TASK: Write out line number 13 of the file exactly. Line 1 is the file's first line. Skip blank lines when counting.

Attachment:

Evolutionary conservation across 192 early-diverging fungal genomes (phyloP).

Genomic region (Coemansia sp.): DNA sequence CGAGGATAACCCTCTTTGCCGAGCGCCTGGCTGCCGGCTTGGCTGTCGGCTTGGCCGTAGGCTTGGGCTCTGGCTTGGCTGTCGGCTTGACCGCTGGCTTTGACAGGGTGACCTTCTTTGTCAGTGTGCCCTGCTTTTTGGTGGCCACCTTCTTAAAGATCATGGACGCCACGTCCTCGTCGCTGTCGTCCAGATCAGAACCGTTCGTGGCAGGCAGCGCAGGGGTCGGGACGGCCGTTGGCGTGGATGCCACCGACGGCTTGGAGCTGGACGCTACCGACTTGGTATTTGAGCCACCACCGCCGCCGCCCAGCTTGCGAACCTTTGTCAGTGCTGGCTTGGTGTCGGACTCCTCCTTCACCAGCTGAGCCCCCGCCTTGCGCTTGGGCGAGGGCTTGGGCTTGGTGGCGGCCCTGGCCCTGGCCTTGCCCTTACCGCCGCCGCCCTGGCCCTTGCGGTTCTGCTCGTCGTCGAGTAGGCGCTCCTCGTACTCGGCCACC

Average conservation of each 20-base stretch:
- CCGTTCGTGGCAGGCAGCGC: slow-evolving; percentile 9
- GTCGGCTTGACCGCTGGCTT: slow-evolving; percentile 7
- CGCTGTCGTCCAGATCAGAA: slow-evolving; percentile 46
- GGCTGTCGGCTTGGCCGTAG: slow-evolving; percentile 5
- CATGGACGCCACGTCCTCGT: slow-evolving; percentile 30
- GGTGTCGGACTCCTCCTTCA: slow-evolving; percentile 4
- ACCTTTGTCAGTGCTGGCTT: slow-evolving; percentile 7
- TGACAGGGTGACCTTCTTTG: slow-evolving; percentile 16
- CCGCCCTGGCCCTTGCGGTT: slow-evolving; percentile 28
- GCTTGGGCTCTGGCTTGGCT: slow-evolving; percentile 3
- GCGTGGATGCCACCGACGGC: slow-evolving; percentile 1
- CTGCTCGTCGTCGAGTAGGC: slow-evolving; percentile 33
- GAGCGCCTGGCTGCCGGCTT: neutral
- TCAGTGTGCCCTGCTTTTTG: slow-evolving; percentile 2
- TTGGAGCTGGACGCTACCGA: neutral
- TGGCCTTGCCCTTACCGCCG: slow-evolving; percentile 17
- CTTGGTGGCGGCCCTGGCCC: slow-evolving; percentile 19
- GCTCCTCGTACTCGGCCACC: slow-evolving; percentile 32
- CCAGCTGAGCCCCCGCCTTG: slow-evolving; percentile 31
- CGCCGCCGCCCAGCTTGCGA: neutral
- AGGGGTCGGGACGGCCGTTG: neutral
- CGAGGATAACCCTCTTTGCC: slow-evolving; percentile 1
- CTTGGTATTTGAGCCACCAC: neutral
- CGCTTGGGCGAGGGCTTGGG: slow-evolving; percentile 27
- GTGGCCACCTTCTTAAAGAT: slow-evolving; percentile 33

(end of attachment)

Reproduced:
- GCTTGGGCTCTGGCTTGGCT: slow-evolving; percentile 3